Advertisement

You will be redirected to the page you want to view in  seconds.

Other outside LBs, DEs among options for Packers at No. 28

Apr. 25, 2012
 

Loading Photo Galleries ...

Packers draft preview: Defense: Mike Vandermause talks with draft guru Pete Dougherty about the 2012 NFL draft and the Green Bay Packers' needs on defense.
Alabama's Courtney Upshaw played 3-4 outside linebacker for Alabama but at 272 pounds at the combine already had shown marginal ability to play in coverage in the NFL. / File/Getty Images

More

One of the strengths of the later first round of this year’s NFL draft matches the Green Bay Packers’ need for an outside linebacker or defensive lineman who can improve their pass rush.

Besides Boise State’s Shea McClellin, who is favored by many draft experts to be taken by the Packers in the first round at No. 28 overall, there are several other potential candidates that could interest General Manager Ted Thompson.

Among the other 3-4 outside linebackers candidates are South Carolina’s Melvin Ingram, Illinois’ Whitney Mercilus, USC’s Nick Perry, Alabama’s Courtney Upshaw and Don’t’a Hightower, Clemson’s Andre Branch, Syracuse’s Chandler Jones and maybe Marshall’s Vinny Curry.

Three scouts interviewed late this week said Ingram and Mercilus will be gone by 28, and Perry likely too. Two scouts said they expected Jones to be gone also, and both said he’s a 4-3 defensive end who would have significant shortcomings in coverage as a 3-4 outside linebacker.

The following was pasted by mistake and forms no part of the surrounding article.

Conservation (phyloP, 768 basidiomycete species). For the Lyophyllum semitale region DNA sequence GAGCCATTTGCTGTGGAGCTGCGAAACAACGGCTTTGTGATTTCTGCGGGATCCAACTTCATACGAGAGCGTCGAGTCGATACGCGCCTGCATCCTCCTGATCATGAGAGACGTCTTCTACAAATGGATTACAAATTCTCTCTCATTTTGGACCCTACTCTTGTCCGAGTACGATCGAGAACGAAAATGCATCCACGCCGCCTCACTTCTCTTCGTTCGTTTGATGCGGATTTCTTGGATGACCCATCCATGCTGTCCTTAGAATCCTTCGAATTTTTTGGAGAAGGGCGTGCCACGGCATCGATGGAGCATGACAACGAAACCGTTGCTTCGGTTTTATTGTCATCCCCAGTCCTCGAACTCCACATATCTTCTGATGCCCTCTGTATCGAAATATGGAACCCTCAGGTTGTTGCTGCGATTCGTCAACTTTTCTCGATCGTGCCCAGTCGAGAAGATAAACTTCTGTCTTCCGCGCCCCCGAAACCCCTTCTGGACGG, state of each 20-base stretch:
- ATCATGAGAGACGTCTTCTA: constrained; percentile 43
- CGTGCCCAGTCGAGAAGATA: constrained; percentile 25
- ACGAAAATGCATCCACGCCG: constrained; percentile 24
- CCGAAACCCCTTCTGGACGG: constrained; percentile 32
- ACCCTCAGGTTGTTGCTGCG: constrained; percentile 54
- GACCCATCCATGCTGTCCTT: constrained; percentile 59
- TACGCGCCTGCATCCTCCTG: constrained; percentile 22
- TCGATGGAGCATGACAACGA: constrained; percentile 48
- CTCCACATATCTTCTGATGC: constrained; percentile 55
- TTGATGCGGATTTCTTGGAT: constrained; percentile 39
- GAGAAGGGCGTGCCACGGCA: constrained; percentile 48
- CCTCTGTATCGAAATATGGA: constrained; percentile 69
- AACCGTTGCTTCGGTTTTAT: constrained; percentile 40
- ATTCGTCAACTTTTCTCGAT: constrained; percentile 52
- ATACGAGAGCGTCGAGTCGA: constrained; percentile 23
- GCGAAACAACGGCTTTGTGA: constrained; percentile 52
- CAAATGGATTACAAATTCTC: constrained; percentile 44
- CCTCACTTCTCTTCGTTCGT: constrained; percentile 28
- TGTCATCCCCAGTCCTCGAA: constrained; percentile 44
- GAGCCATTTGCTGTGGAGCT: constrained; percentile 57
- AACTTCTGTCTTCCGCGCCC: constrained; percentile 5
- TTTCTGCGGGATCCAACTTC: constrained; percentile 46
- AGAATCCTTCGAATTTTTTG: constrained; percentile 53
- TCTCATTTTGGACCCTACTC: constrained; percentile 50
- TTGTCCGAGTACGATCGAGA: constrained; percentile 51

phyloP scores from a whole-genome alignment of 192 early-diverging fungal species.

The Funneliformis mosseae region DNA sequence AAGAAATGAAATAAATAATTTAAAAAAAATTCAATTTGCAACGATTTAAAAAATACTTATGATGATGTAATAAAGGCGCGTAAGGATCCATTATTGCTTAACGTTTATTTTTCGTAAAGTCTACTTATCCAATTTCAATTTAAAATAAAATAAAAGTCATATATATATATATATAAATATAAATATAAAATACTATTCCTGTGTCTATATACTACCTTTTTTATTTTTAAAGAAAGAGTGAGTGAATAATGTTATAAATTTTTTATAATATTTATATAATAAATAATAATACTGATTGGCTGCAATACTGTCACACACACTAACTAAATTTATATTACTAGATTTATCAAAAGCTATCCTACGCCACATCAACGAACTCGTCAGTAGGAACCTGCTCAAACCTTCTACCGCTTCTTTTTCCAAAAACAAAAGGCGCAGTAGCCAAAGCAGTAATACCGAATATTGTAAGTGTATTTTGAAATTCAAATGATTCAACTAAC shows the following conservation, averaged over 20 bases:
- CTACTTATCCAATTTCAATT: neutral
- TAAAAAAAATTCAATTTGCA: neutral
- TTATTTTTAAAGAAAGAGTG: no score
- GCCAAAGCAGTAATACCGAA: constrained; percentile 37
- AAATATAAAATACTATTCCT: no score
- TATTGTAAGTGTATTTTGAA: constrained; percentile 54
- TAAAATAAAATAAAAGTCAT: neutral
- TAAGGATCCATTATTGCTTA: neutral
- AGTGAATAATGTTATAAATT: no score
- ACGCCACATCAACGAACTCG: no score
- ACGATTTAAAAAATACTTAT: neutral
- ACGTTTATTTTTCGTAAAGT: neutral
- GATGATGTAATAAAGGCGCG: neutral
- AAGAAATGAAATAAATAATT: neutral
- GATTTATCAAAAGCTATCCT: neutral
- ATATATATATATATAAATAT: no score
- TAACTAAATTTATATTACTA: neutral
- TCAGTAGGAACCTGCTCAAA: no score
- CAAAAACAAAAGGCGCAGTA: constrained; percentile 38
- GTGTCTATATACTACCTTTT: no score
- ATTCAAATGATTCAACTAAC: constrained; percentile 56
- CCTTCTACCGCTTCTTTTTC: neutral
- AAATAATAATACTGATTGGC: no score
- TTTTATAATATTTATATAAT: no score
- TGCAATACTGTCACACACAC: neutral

Hightower appears more likely than not to go in the top 25, though scouts this spring were split on his best position in a 3-4. Some think it’s inside linebacker, while others saw promise as an outside linebacker because of the occasional end rushing he did for Alabama, though he had only three sacks last season.

A big question is what Thompson will do if Upshaw is still on the board at No. 28. The outside linebacker was the best player on the nation’s best defense, but his stock seems to be falling as the draft draws near because he’s a position ‘tweener. He played 3-4 outside linebacker for Alabama but at 272 pounds at the combine already had shown marginal ability to play in coverage in the NFL. Then at his campus workout he weighed nearly 280 pounds and ran the 40 in 4.81 seconds, which is slow for a 3-4 outside linebacker.

All three scouts late this week said that if they were a 3-4 team, they’d take McClellin ahead of Upshaw.

“In this day and age, what coaches really like is a guy that can play several different positions on defense,” one scout said. “In this draft, I think there’s two players that are perfect fits for teams: (McClellin) is a perfect fit for Green Bay, and Dont’a Hightower is a perfect fit for Pittsburgh at 24.”

But the same scout insisted Upshaw won’t make it to 28 anyway because he’s a powerful, tough and effective player for any defensive scheme.

“I don’t know how he gets there,” the scout said. “Upshaw, he’s a fall football player, not a spring football player. He’s going to give teams what he has when he plays. He’s not going to run very good (in testing) and all that. He’s physical and nasty at the point of attack.”